Background: Approximately 120 cases of posterior sternoclavicular joint (SCJ) dislocation have been documented in the medical literature since it was first described in 1824 by Sir Astley Cooper, a statistic which underlies its relative rarity. It is associated with high energy trauma, and although it may present innocently enough, it is a potentially life threatening injury.
Case and Results: We describe a case in which there was no clinical evidence of complication, although CT imaging revealed complete obstruction of the brachiocephalic vein and impingement of the aorta. This required open reduction and a novel fixation technique was employed. The reduction was stable at 8 month follow up appointment as evidenced by CT scan.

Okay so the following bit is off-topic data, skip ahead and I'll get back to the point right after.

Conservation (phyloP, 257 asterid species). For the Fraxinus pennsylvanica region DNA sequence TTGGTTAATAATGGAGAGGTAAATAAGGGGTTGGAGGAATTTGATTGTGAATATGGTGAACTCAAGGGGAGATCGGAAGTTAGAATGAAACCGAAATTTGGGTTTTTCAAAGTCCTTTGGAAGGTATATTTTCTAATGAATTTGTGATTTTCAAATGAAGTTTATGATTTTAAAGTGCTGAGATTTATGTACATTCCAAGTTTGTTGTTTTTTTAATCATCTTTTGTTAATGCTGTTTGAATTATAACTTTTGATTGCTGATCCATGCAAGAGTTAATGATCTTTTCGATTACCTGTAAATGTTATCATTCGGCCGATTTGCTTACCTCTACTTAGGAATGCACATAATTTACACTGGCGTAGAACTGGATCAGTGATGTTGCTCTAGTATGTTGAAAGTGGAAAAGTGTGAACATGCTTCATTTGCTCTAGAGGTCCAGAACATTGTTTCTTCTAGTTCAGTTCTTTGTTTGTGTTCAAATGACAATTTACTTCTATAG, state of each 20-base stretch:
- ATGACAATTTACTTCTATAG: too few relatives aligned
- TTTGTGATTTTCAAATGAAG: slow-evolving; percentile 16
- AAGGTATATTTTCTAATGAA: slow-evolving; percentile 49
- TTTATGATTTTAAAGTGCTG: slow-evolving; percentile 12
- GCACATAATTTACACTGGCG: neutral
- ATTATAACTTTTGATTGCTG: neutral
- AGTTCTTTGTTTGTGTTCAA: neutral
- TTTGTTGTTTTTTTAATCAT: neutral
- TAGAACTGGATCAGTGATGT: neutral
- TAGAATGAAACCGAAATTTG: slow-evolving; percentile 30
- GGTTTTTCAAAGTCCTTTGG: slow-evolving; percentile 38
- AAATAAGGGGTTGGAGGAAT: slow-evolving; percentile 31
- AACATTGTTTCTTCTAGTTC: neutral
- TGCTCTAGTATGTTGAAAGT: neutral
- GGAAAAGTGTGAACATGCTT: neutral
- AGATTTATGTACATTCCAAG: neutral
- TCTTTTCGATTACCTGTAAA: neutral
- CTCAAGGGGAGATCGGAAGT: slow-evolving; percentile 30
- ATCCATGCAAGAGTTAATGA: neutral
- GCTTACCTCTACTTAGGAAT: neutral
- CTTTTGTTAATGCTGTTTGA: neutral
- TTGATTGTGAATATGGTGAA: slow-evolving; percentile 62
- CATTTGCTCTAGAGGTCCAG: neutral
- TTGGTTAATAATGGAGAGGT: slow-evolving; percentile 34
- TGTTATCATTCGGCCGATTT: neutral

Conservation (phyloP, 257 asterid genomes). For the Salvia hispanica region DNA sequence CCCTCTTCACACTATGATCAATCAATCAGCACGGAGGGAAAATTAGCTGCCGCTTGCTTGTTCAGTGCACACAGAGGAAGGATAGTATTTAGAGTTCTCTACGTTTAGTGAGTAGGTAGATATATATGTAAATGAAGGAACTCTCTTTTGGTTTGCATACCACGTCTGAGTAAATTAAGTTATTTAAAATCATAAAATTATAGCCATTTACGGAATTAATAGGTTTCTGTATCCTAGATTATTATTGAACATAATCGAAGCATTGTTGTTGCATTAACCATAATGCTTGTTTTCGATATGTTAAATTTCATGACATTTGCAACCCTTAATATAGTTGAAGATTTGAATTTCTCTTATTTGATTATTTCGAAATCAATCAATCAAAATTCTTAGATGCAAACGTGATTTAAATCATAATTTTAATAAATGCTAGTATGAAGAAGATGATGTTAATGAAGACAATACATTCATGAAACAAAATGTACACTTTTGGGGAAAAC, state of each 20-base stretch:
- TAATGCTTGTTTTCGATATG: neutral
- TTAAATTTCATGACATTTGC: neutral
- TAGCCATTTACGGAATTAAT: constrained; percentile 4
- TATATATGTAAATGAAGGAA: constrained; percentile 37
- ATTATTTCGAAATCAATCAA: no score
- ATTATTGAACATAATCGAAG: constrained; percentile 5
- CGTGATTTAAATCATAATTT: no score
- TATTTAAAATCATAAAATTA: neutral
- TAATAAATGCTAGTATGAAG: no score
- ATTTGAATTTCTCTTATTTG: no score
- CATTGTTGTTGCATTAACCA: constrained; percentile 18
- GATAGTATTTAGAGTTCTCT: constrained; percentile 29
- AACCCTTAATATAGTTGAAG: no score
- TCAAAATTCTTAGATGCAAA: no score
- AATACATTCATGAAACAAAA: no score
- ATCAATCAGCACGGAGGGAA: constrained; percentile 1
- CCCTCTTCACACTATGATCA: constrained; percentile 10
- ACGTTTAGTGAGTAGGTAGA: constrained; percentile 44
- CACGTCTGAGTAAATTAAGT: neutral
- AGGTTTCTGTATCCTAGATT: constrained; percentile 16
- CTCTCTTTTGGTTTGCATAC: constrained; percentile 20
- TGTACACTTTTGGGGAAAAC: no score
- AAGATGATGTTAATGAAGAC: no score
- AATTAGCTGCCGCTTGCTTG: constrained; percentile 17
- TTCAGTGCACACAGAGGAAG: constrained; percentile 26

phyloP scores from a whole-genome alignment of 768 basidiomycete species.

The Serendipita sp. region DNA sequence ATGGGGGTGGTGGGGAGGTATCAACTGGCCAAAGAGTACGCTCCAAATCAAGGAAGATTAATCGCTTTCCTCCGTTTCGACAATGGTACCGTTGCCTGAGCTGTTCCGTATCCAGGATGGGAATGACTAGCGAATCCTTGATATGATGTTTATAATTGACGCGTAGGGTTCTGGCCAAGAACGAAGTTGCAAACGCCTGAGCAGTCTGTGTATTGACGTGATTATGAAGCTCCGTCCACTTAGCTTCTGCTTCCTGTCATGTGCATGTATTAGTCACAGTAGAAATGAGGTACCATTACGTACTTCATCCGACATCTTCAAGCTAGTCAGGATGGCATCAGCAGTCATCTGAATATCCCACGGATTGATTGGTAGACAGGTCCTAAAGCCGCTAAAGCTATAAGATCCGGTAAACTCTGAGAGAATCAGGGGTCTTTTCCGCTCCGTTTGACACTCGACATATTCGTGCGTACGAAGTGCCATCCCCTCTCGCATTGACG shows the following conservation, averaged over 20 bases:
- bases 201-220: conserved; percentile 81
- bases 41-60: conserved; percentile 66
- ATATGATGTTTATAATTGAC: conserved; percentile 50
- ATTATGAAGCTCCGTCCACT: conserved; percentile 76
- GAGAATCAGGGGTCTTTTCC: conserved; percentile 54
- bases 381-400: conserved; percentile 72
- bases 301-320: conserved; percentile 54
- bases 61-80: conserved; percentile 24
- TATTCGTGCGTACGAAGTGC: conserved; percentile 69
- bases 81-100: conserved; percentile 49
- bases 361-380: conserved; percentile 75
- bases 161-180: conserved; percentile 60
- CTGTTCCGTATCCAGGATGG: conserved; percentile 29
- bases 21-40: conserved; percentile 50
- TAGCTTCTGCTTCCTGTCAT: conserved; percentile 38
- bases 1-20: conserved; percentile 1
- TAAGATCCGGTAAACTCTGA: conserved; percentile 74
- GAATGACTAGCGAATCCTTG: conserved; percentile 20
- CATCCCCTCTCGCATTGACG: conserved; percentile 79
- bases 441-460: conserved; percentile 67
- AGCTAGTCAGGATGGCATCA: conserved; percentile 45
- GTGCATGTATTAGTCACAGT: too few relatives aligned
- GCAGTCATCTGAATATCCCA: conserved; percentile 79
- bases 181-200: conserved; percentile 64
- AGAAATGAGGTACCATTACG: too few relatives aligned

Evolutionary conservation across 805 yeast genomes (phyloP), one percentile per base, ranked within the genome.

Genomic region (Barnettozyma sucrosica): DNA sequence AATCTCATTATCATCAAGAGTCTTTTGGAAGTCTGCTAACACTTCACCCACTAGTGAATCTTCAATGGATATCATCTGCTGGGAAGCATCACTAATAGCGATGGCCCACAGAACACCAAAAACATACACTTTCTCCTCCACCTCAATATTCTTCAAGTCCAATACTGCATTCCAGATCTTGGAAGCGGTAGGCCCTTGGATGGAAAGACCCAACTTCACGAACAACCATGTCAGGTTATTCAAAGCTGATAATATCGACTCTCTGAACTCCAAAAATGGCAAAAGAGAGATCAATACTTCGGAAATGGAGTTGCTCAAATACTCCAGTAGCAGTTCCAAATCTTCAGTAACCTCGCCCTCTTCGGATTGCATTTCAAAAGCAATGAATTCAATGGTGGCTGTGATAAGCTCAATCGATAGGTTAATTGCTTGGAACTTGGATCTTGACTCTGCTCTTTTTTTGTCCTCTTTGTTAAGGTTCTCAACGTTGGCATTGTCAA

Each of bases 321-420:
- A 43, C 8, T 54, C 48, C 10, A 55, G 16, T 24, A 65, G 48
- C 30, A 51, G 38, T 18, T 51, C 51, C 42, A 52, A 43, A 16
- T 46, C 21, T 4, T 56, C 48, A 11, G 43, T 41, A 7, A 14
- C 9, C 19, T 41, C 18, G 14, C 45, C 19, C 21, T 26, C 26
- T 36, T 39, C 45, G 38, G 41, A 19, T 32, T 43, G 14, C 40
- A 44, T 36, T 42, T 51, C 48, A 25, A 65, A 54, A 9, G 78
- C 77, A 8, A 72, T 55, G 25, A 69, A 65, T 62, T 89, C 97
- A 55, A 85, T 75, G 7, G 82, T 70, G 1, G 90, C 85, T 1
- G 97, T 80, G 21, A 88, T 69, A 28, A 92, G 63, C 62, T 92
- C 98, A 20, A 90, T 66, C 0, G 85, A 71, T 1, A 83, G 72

Conclusions: We acknowledge that this type of complication is well recognised but emphasise that it should not be managed complacently. A high index of suspicion is required to determine the presence of serious complications in this type of injury, which may manifest insidiously.
- SCJ, sternoclavicular joint
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Competing interests: none declared.
The patient described in this report consents to these details being published.
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